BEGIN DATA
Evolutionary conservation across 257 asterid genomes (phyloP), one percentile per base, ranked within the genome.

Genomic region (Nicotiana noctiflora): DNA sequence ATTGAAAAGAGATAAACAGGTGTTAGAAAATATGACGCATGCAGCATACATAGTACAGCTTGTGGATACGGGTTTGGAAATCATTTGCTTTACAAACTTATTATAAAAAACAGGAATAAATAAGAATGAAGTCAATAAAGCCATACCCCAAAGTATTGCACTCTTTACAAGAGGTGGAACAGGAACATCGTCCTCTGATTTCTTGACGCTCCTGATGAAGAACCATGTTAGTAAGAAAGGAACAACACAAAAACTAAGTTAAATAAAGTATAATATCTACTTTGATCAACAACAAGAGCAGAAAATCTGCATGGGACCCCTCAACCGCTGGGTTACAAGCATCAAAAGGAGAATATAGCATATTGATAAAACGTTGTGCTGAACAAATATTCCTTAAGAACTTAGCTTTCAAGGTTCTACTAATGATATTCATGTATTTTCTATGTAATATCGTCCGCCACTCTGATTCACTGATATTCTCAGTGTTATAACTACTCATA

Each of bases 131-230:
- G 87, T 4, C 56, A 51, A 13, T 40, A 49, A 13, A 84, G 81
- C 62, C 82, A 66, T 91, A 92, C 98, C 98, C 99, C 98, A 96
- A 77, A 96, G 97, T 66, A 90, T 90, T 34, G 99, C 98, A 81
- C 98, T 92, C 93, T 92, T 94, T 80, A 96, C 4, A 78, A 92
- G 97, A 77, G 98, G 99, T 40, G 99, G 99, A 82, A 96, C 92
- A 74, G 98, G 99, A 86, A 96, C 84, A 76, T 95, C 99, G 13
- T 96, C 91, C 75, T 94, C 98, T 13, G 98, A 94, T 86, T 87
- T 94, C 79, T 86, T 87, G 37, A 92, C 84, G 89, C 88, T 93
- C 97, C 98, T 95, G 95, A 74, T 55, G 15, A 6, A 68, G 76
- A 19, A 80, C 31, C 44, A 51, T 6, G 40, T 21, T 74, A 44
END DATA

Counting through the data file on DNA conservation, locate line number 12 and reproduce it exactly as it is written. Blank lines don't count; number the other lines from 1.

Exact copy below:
- C 97, C 98, T 95, G 95, A 74, T 55, G 15, A 6, A 68, G 76